At the beginning of July 2020, there were approximately 17.8 million people unemployed in the United States. In the face of sweeping layoffs and shutdowns, the economy feels wild and unpredictable. When managers are forced to make tough decisions, you don’t want to be the one finding a pink slip on your (virtual) desk. The question you need to answer is how to become an indispensable part of your organization.
In a recent episode of The Work Remix podcast, I discussed this question with Bruce Tulgan, management trainer and author of the brand new book, The Art of Being Indispensable at Work: Win Influence, Beat Overcommitment and Get the Right Things Done. He illustrated what it means to be indispensable at work by telling a short anecdote centered on an interaction between an indispensable manager and a challenging client.
“Darren” manages the quality assurance team for a major appliance manufacturer. If any orders end up faulty or incomplete, he’s the one who takes responsibility. He knows that even small mistakes can lead to logistical problems down the line and may even pose a danger to customers who end up with broken appliances.
Darren has one client in particular, a supplier named “Connie,” who shows up with dozens of fresh, chocolate brownies every time she delivers a large order. In any other circumstance, this would be seen as a kind and generous gesture. However, the manager notices that when brownies show up on delivery days, faulty parts are more likely to slip past the inspectors.
In short, Connie has been bribing the quality assurance team to overlook small mistakes in her orders.
Here’s what Darren doesn’t do to solve this issue. He doesn’t scold Connie for bribing the quality assurance team. He doesn’t threaten to drop her from the client contract.
Instead, he interprets the brownies as a cry for help. Connie knows that she’s prone to mistakes in her orders but doesn’t know how to fix the problem. Therefore, Darren offers to sit down with Connie and they create a pre-delivery checklist together.
Why does this make Darren indispensable to his organization?
Indispensable Employees Serve Their Teams Well
Bruce Tulgan says that truly indispensable employees are those who serve their teams well. Darren served a client by putting aside his own assumptions, listening to her and coming up with a practical solution to a problem. He looked beneath the action of the brownie bribe and realized that Connie must really be worried about not getting the results she wanted.
In summary, being indispensable means being:
An indispensable person honors people’s needs while also completing projects on time and on budget. Darren could have shut down Connie’s desire to serve and outlawed the brownies. It would have solved the bribery issue, but it also could have caused Connie to feel rejected and unappreciated. Darren, however, found a solution that met all the needs involved.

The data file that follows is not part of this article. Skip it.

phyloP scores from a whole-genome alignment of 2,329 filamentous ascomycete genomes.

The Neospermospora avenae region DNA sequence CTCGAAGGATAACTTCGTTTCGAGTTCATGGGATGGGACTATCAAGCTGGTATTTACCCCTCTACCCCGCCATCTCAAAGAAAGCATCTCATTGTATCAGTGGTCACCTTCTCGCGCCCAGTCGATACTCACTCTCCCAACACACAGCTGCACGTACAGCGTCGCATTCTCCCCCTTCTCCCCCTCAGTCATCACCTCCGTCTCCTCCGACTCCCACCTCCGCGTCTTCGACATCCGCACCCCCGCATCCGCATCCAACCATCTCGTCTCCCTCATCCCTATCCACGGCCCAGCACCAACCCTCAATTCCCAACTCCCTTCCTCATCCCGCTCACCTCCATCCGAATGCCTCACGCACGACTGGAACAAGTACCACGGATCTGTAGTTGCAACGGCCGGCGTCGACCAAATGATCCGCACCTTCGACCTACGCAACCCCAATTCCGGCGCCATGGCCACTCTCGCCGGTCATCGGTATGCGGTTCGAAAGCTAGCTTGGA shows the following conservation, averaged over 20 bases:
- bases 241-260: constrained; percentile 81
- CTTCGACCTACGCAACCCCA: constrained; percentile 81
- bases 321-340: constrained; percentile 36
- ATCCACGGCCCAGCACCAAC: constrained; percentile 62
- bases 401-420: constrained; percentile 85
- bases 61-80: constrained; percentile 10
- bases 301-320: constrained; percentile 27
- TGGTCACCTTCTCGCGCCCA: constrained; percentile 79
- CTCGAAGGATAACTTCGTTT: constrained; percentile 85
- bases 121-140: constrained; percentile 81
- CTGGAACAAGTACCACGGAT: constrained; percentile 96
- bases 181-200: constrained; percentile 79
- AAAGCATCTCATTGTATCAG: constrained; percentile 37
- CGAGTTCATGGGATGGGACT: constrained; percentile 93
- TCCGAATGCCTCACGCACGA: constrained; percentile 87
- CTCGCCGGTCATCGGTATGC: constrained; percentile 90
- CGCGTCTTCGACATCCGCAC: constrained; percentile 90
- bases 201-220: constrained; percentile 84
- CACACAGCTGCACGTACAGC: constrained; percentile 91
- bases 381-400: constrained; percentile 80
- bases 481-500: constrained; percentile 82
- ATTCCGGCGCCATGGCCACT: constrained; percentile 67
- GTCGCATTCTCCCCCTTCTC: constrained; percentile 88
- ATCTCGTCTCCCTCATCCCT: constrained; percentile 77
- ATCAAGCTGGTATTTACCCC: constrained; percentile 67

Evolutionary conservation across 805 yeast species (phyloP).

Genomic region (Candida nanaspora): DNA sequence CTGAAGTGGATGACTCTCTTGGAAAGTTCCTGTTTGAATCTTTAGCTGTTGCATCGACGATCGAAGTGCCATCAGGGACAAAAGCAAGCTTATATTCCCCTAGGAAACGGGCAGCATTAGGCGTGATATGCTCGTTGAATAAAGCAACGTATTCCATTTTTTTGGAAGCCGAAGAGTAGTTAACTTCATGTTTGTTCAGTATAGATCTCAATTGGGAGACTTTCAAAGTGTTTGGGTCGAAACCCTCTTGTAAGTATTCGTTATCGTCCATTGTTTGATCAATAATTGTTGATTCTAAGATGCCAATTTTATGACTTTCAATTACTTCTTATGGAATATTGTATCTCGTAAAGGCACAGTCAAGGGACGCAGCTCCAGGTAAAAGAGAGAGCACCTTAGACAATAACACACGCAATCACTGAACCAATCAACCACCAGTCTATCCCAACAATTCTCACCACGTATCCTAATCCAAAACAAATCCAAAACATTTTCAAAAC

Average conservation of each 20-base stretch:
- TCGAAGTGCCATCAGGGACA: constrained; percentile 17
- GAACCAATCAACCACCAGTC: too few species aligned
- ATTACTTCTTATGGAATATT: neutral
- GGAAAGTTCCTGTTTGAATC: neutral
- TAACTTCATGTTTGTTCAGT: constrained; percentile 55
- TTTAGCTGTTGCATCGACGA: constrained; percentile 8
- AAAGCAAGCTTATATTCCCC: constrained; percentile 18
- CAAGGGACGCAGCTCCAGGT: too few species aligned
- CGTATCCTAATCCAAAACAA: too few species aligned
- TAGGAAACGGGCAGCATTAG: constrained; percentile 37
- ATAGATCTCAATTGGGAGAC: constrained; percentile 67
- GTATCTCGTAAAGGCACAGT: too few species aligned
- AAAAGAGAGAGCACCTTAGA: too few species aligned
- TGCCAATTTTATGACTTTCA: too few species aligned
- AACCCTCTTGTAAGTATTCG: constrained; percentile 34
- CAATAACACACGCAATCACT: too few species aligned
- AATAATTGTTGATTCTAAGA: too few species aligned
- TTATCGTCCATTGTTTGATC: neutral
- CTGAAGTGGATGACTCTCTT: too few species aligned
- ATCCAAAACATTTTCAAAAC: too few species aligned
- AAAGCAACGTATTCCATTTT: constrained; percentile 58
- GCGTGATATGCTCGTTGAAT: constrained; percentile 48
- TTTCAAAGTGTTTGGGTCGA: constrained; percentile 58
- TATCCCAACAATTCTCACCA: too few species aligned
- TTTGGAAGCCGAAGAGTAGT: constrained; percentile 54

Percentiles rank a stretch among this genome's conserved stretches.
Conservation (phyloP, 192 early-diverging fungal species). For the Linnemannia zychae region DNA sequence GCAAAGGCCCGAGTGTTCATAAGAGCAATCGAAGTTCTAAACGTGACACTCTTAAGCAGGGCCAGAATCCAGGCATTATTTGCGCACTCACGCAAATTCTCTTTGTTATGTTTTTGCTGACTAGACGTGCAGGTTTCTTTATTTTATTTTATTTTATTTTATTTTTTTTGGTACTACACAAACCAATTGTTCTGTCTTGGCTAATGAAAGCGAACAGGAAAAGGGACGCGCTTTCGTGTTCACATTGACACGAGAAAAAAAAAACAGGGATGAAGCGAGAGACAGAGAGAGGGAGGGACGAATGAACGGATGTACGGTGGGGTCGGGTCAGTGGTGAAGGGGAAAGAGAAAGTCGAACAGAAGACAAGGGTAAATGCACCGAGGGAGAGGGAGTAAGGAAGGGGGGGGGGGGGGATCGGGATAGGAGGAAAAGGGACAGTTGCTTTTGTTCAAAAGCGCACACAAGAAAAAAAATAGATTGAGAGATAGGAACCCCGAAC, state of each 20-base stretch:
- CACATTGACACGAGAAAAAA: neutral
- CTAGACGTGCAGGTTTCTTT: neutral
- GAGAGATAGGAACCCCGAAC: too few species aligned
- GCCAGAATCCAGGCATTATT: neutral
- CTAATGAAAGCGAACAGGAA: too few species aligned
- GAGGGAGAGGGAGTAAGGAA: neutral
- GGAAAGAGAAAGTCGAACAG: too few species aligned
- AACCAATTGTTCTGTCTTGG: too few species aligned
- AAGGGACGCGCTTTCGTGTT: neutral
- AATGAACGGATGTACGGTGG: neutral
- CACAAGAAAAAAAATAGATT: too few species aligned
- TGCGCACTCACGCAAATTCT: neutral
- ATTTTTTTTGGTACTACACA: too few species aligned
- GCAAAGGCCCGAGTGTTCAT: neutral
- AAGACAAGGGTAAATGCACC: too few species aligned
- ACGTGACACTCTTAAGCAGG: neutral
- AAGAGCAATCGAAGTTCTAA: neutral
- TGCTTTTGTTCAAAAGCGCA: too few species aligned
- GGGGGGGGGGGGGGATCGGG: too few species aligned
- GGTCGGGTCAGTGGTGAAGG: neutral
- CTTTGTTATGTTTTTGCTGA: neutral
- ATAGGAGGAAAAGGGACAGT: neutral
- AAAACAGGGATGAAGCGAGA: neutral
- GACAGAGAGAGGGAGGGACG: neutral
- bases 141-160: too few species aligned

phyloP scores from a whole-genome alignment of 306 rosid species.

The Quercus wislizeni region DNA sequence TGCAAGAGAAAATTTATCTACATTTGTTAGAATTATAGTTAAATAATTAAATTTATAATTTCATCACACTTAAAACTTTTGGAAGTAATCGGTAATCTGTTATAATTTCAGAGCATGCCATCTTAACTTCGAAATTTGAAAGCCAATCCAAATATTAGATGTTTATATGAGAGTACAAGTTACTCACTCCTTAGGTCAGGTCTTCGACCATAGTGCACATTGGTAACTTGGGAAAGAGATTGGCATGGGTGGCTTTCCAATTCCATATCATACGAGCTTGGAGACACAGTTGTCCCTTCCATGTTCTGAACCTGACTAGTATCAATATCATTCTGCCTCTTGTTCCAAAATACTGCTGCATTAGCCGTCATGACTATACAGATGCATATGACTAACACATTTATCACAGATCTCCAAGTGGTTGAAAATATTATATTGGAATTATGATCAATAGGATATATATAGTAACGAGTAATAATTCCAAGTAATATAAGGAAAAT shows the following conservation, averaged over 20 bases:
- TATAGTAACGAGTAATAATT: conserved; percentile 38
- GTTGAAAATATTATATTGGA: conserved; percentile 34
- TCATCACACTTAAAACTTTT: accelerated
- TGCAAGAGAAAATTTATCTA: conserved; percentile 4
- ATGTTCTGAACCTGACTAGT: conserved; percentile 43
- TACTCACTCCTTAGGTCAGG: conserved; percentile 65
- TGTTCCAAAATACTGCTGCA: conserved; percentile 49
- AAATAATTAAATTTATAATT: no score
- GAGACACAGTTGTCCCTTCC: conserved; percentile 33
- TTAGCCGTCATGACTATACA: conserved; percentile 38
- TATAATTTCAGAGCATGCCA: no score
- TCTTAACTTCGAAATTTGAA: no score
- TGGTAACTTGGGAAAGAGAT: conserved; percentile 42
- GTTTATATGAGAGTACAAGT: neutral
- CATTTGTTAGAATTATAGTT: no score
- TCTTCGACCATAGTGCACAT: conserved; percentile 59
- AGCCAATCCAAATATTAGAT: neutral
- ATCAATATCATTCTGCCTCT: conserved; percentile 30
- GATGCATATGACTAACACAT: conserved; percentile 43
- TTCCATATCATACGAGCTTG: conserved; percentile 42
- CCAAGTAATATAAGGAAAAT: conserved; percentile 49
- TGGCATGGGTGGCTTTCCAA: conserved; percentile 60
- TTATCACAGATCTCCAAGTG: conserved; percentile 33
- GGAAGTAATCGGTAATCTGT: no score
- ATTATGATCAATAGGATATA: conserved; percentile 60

Indispensable Employees Choose Who They Say Yes To
With the rise of the internet and the expansion of the global economy, most jobs in the United States have increased in speed and complexity. Companies have had to survive crisis after crisis. There was the Dotcom bust, 9/11, the Great Recession and now we’re navigating the COVID-19 pandemic. Companies have had to become leaner and more flexible. Workers rely on technology that has gotten more and more advanced, but easier and easier to use. This increase in speed means that employers are trying to get more and more out of every employee.
This drive for leanness and productivity has led organizations to eliminate layers of management. Rather than just reporting to your direct supervisor, you may have to deal with your boss, teammates, customers and other department directors. You now have people from all over the organization – up, down sideways and diagonal – making requests of you all the time. And meanwhile, you are forced to rely on just as many people without being able to hold them accountable.
The problem is that if you say yes to all these people, you’ll collapse under a large and chaotic workflow. If you try to do everything for everyone, you won’t be good at serving others. Remember how Bruce defines indispensability: being reliable, empathetic and effective.
If you say yes to everyone, you won’t be able to complete projects on time (unreliable), you won’t have time to sit and listen to people’s deeper problems and fears (unempathetic) and you won’t stay focused on the projects that are truly important to your company (ineffective). You must choose who you say yes to.
Often, the reason people try to do everything for everyone is that they don’t want to feel the immediate discomfort of saying no. Indispensable employees know how to prioritize their tasks and only say yes to the projects that will add value to their organizations.
Becoming an indispensable member of your organization doesn’t have to be complicated. When faced with a decision or critical issue, simply stop, listen and then execute a strategy that puts other people’s needs above your own.
Take the next step in becoming an indispensable employee by developing your multigenerational leadership skills. I’ve gathered my top management advice into “The Multigenerational Manager’s Handbook: 25 Practical Ways to Manage Across Generations.” Download your free copy here.